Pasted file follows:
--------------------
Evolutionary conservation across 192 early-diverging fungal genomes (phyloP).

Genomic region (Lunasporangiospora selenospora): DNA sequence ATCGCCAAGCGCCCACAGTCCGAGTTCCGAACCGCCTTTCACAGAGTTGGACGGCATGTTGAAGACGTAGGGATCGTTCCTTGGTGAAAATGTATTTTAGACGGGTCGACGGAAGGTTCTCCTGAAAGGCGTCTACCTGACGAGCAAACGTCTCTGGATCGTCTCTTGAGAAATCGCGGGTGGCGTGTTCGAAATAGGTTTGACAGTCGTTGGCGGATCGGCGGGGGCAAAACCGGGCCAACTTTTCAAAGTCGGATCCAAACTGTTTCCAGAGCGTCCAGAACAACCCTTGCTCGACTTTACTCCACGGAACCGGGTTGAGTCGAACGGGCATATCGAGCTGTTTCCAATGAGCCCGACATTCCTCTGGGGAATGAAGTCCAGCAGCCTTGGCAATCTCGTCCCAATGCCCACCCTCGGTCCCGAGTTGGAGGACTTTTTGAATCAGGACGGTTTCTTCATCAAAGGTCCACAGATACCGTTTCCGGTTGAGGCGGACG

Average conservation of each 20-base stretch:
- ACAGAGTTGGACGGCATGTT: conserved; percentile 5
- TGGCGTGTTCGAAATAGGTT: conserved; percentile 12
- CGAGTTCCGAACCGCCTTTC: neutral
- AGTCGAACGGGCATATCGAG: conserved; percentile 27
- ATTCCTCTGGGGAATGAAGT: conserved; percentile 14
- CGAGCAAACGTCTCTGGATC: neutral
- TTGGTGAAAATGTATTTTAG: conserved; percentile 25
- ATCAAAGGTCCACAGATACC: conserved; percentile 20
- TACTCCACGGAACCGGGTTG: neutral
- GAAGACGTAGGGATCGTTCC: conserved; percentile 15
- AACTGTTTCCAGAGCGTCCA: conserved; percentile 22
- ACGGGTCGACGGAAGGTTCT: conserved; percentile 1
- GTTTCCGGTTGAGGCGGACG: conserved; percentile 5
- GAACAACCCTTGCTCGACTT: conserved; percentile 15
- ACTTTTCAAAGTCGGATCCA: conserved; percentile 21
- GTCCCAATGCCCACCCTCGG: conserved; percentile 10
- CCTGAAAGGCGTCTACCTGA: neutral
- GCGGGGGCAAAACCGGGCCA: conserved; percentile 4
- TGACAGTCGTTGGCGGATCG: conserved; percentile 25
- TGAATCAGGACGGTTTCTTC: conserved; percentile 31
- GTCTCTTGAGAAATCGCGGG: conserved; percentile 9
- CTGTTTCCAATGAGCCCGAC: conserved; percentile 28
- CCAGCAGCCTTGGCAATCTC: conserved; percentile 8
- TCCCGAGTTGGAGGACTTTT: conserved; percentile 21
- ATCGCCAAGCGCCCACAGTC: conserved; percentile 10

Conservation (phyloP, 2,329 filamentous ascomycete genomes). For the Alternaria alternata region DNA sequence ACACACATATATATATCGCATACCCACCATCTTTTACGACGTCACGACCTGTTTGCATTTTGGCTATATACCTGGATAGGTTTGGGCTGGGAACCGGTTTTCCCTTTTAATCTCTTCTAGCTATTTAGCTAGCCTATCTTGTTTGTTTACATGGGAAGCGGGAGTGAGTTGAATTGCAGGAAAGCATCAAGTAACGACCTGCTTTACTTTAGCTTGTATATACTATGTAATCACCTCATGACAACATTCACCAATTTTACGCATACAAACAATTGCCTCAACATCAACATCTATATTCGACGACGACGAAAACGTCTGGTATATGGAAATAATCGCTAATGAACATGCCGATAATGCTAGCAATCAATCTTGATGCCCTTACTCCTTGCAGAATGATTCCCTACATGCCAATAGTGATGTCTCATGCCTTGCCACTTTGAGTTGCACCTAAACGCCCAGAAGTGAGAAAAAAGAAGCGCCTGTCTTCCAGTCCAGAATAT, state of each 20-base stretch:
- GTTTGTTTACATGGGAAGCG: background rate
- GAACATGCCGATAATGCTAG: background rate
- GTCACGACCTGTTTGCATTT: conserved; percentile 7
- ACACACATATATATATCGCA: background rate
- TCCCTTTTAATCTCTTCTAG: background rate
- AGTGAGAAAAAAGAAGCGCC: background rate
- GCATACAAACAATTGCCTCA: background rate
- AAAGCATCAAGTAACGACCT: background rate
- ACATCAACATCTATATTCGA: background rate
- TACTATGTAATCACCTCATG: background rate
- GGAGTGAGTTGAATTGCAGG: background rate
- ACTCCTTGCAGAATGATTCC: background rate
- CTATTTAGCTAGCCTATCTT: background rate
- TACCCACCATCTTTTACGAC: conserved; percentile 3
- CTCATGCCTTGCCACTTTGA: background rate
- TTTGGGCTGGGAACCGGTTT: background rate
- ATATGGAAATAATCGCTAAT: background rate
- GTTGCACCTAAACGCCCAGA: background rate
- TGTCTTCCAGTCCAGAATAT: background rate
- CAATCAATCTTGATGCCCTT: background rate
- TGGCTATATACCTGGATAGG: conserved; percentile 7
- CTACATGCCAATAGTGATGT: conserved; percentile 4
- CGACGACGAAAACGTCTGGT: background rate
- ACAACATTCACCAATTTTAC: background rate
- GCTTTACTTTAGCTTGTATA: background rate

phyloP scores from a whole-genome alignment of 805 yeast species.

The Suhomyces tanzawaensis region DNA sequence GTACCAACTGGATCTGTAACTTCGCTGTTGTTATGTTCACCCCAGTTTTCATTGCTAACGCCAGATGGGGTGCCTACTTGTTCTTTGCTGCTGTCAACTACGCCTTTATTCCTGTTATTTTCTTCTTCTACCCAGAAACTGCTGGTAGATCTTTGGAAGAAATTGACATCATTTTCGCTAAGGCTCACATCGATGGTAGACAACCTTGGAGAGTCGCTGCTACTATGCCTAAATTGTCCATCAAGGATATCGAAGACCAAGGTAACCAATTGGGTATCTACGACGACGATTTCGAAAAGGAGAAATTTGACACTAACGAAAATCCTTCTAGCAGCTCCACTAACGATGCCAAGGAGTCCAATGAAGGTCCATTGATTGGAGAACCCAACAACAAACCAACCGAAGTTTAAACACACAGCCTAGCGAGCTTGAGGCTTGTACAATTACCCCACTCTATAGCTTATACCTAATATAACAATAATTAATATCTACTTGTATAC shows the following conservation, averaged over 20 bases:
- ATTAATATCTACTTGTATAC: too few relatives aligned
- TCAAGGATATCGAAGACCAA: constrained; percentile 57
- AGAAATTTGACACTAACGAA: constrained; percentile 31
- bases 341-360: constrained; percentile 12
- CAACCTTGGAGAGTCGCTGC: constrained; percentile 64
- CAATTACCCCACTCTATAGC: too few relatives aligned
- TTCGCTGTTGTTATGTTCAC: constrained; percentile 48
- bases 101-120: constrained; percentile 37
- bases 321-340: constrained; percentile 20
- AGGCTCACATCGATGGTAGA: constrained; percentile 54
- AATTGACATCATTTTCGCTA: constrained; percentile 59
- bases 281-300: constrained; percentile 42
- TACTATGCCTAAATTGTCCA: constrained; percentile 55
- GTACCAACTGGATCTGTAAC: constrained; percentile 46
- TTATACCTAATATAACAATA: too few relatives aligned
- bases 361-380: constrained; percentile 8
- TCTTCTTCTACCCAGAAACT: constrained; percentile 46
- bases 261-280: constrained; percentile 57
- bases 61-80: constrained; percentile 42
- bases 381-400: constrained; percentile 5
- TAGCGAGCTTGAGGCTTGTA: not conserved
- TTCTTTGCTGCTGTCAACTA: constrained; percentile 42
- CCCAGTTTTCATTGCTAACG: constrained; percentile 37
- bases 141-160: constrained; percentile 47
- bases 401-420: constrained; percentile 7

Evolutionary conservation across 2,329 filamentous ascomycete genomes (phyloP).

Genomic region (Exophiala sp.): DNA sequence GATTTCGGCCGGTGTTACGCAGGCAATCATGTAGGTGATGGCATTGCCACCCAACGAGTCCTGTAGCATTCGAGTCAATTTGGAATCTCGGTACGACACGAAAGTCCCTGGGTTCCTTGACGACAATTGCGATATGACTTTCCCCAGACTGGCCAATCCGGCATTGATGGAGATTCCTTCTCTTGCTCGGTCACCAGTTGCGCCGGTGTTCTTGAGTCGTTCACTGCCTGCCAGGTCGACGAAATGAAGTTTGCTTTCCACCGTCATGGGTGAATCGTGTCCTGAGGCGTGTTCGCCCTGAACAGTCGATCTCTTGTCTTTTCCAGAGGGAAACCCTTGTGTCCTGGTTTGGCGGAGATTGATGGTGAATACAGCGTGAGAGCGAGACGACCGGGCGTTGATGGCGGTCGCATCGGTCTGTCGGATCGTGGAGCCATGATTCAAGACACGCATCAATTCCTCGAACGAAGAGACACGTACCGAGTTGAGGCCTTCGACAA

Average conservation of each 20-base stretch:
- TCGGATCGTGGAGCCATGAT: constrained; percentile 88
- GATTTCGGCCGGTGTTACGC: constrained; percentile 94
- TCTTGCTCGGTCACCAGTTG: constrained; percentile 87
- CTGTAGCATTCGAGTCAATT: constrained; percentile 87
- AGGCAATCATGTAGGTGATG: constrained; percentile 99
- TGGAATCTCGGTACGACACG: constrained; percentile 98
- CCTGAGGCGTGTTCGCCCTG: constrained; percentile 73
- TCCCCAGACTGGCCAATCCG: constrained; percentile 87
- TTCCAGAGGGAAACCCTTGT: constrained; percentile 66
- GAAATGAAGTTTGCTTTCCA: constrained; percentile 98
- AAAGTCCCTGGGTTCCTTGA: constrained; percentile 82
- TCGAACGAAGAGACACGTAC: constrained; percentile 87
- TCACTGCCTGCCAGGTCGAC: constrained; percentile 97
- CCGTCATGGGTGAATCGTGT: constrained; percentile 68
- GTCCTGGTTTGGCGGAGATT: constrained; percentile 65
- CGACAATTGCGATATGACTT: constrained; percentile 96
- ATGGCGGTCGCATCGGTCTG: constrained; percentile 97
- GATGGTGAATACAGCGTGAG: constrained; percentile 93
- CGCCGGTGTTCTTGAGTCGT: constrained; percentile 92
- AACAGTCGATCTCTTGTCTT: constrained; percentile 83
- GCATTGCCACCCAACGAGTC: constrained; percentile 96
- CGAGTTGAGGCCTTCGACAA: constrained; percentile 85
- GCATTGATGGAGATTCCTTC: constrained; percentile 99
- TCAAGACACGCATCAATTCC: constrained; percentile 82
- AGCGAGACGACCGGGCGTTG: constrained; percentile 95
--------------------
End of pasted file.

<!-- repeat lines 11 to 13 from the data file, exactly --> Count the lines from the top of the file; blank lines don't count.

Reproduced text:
- ATCAAAGGTCCACAGATACC: conserved; percentile 20
- TACTCCACGGAACCGGGTTG: neutral
- GAAGACGTAGGGATCGTTCC: conserved; percentile 15